The Obama administration’s announcement that it may allow seismic studies potentially paving the way for offshore drilling along the East Coast is political posturing designed to distract voters concerned about high gasoline prices, oil industry leaders and Republican lawmakers said today.
The administration’s move “continues the president’s election-year political ploy of giving speeches and talking about drilling after having spent the first three years in office blocking, delaying and driving up the cost of producing energy in America,” said Rep. Doc Hastings, R-Wash. “The president is focused on trying to talk his way out of what he’s done, rather than taking real steps to boost American energy production.”
At issue is Interior Secretary Ken Salazar’s announcement in Norfolk, Va., this morning that the government is assessing the environmental effects of allowing seismic surveys along the mid- and south-Atlantic that could help locate hidden pockets of oil and gas. If ultimately approved, the studies by private geological research companies also could help guide decisions about where to place renewable energy projects off the coast.
The Interior Department is issuing a draft environmental impact statement that assesses the consequences of seismic research on marine life in the area. The Obama administration had planned to release a similar document in 2010, before the Gulf of Mexico oil spill.
If the draft environmental assessment is finalized after public comments and hearings, the Bureau of Ocean Energy Management could give companies permits to conduct the studies off the coasts of eight East Coast states.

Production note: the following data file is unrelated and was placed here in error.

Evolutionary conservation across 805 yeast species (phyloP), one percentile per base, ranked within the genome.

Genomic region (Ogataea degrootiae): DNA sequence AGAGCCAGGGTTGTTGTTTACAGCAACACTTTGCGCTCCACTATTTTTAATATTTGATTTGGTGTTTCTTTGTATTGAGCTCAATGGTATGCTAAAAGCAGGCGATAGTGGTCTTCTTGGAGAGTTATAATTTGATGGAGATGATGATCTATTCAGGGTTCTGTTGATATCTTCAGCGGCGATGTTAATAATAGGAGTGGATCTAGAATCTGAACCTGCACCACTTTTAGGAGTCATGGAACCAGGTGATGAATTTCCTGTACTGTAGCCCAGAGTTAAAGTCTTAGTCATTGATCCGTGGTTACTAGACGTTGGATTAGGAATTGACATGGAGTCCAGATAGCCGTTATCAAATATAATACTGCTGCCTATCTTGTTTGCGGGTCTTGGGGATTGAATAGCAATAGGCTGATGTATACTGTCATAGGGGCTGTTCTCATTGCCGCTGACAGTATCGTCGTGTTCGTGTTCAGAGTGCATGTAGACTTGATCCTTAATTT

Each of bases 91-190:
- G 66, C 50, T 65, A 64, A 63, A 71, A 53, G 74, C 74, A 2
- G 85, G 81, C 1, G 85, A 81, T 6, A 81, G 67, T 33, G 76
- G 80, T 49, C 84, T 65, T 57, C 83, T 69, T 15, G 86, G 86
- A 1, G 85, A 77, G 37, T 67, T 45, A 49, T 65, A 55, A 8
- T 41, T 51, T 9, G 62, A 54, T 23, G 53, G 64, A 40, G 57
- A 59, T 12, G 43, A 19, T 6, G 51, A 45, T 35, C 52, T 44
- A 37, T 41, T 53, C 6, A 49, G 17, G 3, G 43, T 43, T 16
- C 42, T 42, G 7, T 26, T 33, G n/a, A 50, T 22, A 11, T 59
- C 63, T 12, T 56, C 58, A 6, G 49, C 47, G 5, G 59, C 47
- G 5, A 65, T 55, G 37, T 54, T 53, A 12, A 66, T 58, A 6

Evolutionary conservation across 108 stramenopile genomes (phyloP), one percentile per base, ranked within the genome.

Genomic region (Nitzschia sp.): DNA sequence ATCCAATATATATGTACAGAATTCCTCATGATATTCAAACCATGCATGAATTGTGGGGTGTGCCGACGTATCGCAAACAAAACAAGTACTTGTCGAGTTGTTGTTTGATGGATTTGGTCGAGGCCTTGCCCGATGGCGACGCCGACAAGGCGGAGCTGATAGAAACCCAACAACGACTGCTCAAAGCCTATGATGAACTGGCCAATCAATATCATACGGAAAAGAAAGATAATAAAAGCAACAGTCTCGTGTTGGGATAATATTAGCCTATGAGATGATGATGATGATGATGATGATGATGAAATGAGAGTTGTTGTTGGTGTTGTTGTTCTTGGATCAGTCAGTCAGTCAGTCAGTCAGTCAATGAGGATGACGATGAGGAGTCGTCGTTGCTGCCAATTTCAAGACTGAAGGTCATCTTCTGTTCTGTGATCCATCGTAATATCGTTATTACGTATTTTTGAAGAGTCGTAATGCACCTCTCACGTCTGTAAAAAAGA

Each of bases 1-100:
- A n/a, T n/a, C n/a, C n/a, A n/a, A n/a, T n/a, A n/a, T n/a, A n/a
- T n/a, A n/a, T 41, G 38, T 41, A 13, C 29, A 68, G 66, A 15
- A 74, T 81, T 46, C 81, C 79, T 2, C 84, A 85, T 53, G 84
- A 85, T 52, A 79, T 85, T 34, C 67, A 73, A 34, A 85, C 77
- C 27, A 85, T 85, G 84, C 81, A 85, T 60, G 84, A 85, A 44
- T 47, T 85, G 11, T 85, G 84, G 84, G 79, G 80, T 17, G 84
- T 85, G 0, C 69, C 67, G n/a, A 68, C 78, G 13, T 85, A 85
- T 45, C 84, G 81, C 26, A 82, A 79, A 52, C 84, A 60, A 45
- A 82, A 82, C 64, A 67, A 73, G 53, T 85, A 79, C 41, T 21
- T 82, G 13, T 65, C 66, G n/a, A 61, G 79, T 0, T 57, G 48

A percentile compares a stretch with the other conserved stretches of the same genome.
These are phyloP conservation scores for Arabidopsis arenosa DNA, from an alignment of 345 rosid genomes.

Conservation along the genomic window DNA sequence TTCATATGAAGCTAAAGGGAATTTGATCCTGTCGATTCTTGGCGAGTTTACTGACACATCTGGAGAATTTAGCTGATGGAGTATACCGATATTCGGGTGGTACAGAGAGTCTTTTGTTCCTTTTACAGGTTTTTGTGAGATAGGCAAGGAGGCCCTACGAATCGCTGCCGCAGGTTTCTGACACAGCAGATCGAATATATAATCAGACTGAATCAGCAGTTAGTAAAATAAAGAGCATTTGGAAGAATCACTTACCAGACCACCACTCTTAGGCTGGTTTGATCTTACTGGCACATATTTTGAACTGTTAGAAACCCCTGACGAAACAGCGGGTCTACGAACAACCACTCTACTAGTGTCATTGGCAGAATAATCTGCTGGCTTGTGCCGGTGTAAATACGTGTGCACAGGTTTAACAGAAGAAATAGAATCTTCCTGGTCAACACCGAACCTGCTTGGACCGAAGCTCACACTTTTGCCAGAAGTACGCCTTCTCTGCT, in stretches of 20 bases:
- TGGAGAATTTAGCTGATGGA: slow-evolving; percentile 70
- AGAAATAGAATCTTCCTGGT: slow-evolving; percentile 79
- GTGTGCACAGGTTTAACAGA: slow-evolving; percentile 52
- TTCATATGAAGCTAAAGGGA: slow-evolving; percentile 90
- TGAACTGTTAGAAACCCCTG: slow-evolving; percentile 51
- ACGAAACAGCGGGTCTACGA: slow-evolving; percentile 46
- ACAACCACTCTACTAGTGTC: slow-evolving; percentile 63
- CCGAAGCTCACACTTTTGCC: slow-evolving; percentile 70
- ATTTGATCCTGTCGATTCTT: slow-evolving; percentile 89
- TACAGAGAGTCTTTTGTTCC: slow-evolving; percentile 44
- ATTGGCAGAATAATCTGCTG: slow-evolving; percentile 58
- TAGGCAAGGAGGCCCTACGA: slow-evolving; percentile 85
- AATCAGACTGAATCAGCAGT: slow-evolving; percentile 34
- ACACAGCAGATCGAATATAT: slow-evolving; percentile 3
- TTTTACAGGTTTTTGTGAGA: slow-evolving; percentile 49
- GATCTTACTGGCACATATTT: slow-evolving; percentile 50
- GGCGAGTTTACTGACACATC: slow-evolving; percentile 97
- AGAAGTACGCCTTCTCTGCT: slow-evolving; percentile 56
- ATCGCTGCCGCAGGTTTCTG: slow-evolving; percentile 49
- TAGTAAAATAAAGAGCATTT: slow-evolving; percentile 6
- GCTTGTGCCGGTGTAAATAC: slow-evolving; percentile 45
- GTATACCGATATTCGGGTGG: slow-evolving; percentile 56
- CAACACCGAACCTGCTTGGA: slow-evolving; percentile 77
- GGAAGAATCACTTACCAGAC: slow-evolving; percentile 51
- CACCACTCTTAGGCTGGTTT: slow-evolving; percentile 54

Salazar said that if the geological research turned up promising results, that could open the door to offshore drilling in the area within five years, even though the administration currently has ruled out that kind of exploration before 2017. A government plan for selling offshore drilling leases from 2012 to 2017 does not include any auctions of Atlantic territory.
“If the information that is developed allows us to move forward in a quicker time frame, we can always come in with an amendment,” Salazar said. “We’re not prejudging that at this point in time. My view is … we need to develop information so we can make those wise decisions.”
Industry officials noted that under federal laws, it could take years for the government to revise the 2012-2017 leasing plan, even if federal officials decided to pursue Atlantic drilling.
Erik Milito, upstream director for the American Petroleum Institute, said the administration is repackaging old news and old plans to make it appear it is making real progress to encourage more domestic energy development.
“This is political rhetoric to make it appear the administration is doing something on gas prices, but in reality it is little more than an empty gesture,” Milito said.
Randall Luthi, the president of the National Ocean Industries Association, likened the administration’s announcement to giving the industry “a canoe with no oars, since there are no lease sales planned anywhere off the East Coast.”
If allowed to conduct seismic surveys, geological research firms would ultimately give the resulting information to the government and sell it to companies eager to analyze the data.
But Milito questioned whether seismic companies would pursue the work, given that some of their best customers — oil companies — wouldn’t be able to use it to plan offshore drilling for years, if at all.
“Without an Atlantic coast lease sale in their five-year plan, the administration’s wishful thinking on seismic research has no ultimate purpose,” Milito said. “The White House has banned lease sales in the Atlantic for at least the next five years, discouraging the investment and job creation, and ultimately production, which would make seismic exploration valuable.”